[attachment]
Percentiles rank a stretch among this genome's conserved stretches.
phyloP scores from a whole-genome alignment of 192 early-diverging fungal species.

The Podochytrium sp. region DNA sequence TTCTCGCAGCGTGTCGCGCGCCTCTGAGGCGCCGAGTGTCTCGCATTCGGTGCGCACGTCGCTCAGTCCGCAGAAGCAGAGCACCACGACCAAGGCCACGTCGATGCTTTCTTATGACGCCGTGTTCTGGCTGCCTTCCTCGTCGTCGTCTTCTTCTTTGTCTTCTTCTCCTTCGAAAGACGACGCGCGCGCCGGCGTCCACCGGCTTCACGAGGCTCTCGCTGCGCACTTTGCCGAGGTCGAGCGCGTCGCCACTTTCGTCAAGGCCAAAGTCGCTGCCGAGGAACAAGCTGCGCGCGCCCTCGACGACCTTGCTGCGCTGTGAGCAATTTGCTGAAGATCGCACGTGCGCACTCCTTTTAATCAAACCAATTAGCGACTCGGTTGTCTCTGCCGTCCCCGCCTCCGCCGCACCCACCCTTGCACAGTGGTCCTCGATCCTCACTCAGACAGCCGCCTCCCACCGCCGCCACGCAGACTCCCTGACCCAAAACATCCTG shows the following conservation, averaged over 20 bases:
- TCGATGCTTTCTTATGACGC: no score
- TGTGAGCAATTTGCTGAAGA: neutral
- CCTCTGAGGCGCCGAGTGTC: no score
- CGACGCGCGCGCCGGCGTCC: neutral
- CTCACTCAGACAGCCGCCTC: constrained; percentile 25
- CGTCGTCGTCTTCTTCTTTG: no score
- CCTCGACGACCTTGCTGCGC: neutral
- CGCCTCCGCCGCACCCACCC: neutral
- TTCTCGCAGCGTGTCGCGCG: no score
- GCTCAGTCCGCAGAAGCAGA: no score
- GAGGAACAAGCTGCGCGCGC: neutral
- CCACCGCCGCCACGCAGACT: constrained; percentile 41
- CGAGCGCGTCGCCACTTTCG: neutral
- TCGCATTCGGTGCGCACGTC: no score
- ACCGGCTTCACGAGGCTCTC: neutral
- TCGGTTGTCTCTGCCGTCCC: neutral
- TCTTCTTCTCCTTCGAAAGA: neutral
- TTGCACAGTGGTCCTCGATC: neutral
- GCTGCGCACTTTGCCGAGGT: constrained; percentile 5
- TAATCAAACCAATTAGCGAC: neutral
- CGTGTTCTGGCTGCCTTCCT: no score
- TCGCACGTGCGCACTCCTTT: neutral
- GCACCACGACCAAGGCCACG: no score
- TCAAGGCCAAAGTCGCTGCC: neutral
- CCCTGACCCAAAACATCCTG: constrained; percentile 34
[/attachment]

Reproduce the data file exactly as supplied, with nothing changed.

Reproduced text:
Percentiles rank a stretch among this genome's conserved stretches.
phyloP scores from a whole-genome alignment of 192 early-diverging fungal species.

The Podochytrium sp. region DNA sequence TTCTCGCAGCGTGTCGCGCGCCTCTGAGGCGCCGAGTGTCTCGCATTCGGTGCGCACGTCGCTCAGTCCGCAGAAGCAGAGCACCACGACCAAGGCCACGTCGATGCTTTCTTATGACGCCGTGTTCTGGCTGCCTTCCTCGTCGTCGTCTTCTTCTTTGTCTTCTTCTCCTTCGAAAGACGACGCGCGCGCCGGCGTCCACCGGCTTCACGAGGCTCTCGCTGCGCACTTTGCCGAGGTCGAGCGCGTCGCCACTTTCGTCAAGGCCAAAGTCGCTGCCGAGGAACAAGCTGCGCGCGCCCTCGACGACCTTGCTGCGCTGTGAGCAATTTGCTGAAGATCGCACGTGCGCACTCCTTTTAATCAAACCAATTAGCGACTCGGTTGTCTCTGCCGTCCCCGCCTCCGCCGCACCCACCCTTGCACAGTGGTCCTCGATCCTCACTCAGACAGCCGCCTCCCACCGCCGCCACGCAGACTCCCTGACCCAAAACATCCTG shows the following conservation, averaged over 20 bases:
- TCGATGCTTTCTTATGACGC: no score
- TGTGAGCAATTTGCTGAAGA: neutral
- CCTCTGAGGCGCCGAGTGTC: no score
- CGACGCGCGCGCCGGCGTCC: neutral
- CTCACTCAGACAGCCGCCTC: constrained; percentile 25
- CGTCGTCGTCTTCTTCTTTG: no score
- CCTCGACGACCTTGCTGCGC: neutral
- CGCCTCCGCCGCACCCACCC: neutral
- TTCTCGCAGCGTGTCGCGCG: no score
- GCTCAGTCCGCAGAAGCAGA: no score
- GAGGAACAAGCTGCGCGCGC: neutral
- CCACCGCCGCCACGCAGACT: constrained; percentile 41
- CGAGCGCGTCGCCACTTTCG: neutral
- TCGCATTCGGTGCGCACGTC: no score
- ACCGGCTTCACGAGGCTCTC: neutral
- TCGGTTGTCTCTGCCGTCCC: neutral
- TCTTCTTCTCCTTCGAAAGA: neutral
- TTGCACAGTGGTCCTCGATC: neutral
- GCTGCGCACTTTGCCGAGGT: constrained; percentile 5
- TAATCAAACCAATTAGCGAC: neutral
- CGTGTTCTGGCTGCCTTCCT: no score
- TCGCACGTGCGCACTCCTTT: neutral
- GCACCACGACCAAGGCCACG: no score
- TCAAGGCCAAAGTCGCTGCC: neutral
- CCCTGACCCAAAACATCCTG: constrained; percentile 34